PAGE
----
Tuesday, July 09, 2013

High school reunion birding Part 2

There's nothing like the prospect of having to pack the whole house to motivate me to do OTHER things. Things like blogging, sleeping, getting a root canal... anything to avoid the packing!

So here we go on Part 2 of our reunion/birding trip to the Rio Grande Valley. We stayed at a hotel in Harlingen so we'd be centrally located between the farthest west point, Bentsen RGV State Park, and South Padre Island. This turned out to be a good tactic, though I bet staying on the Island probably rocked really effing hard. Still, after spending a hot morning at Santa Ana National Wildlife Refuge, and then having breakfast at a place where I had to stumble through ordering food in probably the worst Spanish that waitress had heard since the snowbirds were around last winter, we decided to brave the heat and hit my favorite winter birding place, Estero Llano Grande State Park.

The heat was already stifling, but a good application of Deep Woods Off kept the bugs to a minimum. There were very few birds, probably due to the fact that all the ponds had been drained for summer maintenance. Still, we saw a few Black-necked Stilts, a yellowlegs of some sort (felt like Greater), a zillion Purple Martins, and this lizard:
He was gettin' some air on his parts, I think.

After not seeing much, other than Great-tailed Grackles, we headed back out of the park. As we drew up to the sidewalk behind the visitor center, a short snake wriggled off the sidewalk and into the bushes. I was able to get this shot of his patterning:
Texas Ribbon Snake, maybe? He was probably two feet long, kinda fat (at least an inch across his girth, so over an inch in diameter). So I don't know.

Three lifers, and it wasn't even lunchtime! Throughout the trip, we saw so many butterflies that it got a little ridiculous. Here are a couple of highlights; click to embiggen!

I haven't even had time to ID them. The second one looks like a very pale version of a Hackberry Emperor, but I wouldn't even know where to start on the IDs.

AB was really the eyes of this trip, spotting the morning's Groove-billed Ani in characteristic fashion: "What's that big black bird out there? It's probably nothing." Previous AB chestnuts include, 
  • "Is that just a plastic bag out there in that tree?" (Bald Eagle)
  •  "See that white thing out there? Probably just a plastic bag." (Snowy Egret)
She's got great eyes, even when she's knirding. She also spotted the Northern Beardless-Tyranulet that morning. I love birding with her because she'll just be walking along and then she'll see some tiny molecule or something and it will turn out to be a great bird!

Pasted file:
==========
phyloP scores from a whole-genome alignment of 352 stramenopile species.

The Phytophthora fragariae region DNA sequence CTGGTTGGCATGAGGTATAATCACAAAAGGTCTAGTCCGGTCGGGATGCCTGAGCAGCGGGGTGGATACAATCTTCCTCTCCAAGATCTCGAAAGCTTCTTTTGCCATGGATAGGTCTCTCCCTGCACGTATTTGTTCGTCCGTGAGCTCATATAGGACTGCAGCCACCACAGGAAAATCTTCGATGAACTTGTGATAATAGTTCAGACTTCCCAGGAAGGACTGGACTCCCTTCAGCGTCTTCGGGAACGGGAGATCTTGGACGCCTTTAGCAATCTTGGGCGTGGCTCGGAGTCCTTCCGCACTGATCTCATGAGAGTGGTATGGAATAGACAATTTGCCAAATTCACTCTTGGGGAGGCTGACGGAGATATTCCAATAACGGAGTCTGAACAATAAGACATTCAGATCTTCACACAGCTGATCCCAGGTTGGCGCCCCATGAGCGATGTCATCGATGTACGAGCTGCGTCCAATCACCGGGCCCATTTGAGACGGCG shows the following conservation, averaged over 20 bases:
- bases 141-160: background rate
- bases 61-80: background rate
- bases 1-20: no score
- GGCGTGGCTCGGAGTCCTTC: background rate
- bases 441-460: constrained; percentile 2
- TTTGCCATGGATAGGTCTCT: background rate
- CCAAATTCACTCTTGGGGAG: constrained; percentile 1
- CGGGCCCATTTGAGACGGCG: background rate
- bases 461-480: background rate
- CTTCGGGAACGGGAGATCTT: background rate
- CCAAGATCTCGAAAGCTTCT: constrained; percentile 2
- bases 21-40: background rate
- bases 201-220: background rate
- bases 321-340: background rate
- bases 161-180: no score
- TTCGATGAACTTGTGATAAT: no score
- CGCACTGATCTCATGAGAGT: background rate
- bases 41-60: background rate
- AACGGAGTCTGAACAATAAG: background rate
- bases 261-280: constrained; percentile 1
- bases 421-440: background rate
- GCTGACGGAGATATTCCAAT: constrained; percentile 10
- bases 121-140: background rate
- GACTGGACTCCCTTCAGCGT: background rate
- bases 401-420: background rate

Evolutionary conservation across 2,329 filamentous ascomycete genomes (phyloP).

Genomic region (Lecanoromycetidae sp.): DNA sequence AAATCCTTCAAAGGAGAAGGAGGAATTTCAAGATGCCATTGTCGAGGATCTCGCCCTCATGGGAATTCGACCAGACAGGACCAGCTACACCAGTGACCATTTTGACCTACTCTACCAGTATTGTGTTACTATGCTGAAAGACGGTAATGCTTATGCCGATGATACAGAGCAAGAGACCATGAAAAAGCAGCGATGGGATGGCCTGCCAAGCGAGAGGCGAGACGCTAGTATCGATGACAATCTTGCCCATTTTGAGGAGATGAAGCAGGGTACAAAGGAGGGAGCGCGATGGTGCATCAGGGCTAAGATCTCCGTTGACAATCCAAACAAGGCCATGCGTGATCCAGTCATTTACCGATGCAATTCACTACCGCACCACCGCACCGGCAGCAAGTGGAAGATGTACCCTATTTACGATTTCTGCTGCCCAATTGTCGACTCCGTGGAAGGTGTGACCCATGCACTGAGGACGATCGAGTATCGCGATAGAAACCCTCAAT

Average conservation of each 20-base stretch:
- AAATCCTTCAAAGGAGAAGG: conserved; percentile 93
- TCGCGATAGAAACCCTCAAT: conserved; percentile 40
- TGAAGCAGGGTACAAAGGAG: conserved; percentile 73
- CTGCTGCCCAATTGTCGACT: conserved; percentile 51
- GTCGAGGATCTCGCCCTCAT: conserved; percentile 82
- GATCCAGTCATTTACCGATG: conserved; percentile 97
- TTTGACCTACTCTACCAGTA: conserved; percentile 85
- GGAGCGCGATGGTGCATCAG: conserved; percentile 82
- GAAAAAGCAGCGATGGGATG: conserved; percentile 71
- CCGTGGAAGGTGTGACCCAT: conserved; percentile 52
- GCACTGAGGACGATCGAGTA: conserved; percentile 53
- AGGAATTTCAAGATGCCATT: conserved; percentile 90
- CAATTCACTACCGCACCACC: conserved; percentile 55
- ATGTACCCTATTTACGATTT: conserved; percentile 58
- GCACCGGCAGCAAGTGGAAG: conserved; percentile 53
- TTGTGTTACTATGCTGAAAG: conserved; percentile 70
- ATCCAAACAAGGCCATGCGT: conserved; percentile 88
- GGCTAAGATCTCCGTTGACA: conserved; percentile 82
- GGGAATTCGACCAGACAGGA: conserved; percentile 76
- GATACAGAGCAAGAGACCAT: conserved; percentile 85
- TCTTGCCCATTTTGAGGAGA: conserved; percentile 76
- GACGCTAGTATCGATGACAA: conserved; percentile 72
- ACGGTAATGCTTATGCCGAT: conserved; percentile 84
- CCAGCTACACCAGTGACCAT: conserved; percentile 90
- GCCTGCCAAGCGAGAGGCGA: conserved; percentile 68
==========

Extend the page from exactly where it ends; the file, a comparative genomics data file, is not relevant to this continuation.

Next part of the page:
The next day, we headed out early for Bentsen RGV State Park in Mission, hometown of Tom Landry.

Bentsen is one of those birding hotspots that I've only visited once before; it's so far west (about an hour an a half from Harlingen) and so huge that I have a tough time appreciating it as much as I should. That morning, we braved the 100-degree temps and high humidity to chase after the Yellow-billed Cuckoo that had been seen there recently, as well as any other treats we might find.

First thing off, we saw another Groove-billed Ani and this time I was able to get a snap:

Not a very good snap, but a snap nonetheless! It was a bit overcast and those pesky twigs pulled the autofocus right onto them. So annoying.

One of the coolest things we saw was this courting display from a male Bronzed Cowbird to a rather disinterested female:
This dance was elaborate: He fluffed and vibrated his wings and walked back and forth in front of herr. He then pulled out all the stops and flew up about a foot-and-a-half off the ground and hovered there for at least six or seven seconds! I was so amazed that I didn't even get a photo; I wish I'd gotten video. He came back down, did another little pirouette or two, and then the lady LEFT. AB offered that she might be beckoning him to follow her to someplace more private, given the gawking humans standing there (at a respectful distance, mind you!), but she flew one way and he flew off in another direction.

Love is so hard. Sigh. Thank goodness I didn't have to perform such a difficult dance to get AB. I did, however, bring her a gift of a worm or two. (Kidding!)

After getting lost on the trails and walking about a mile more than we had to, observing almost NO BIRDS most of that way, we finally figured out our way back. We saw a bird blind along the way and though none of the feeders were filled, we entered for a few moments of precious shade.

Lo and behold! As if by magic, the object of our search appeared!

Yellow-billed Cuckoo! LIFER! He posed so courteously for me, though I didn't get to hear his keeyo! call at all. Still -- LIFER! What a beautiful bird. Look at those huge soulful eyes!

We were now so close to 400 I could almost taste it! I needed just two more birds!

And speaking of those two more birds: Although we saw no Gray Hawk or Lesser Nighthawks, both of which had been seen regularly at the park, we did get a lifer and photos out of Bentsen. It was just too hot to explore the whole park, especially after our missed left turn at Albuquerque, so we headed home for a swim in a sun-heated, bathtub-temperature pool at the hotel.

Stay tuned for Part 3, in which I hit 400 birds and AB dips her toes in the Gulf of Mexico for the first time.


Rabbits' Guy said...

400 ... birds ... different ... all. Unbelievable.

dguzman said...

I know, it's mind-blowing. And the fun never ends: still so many more birds to see!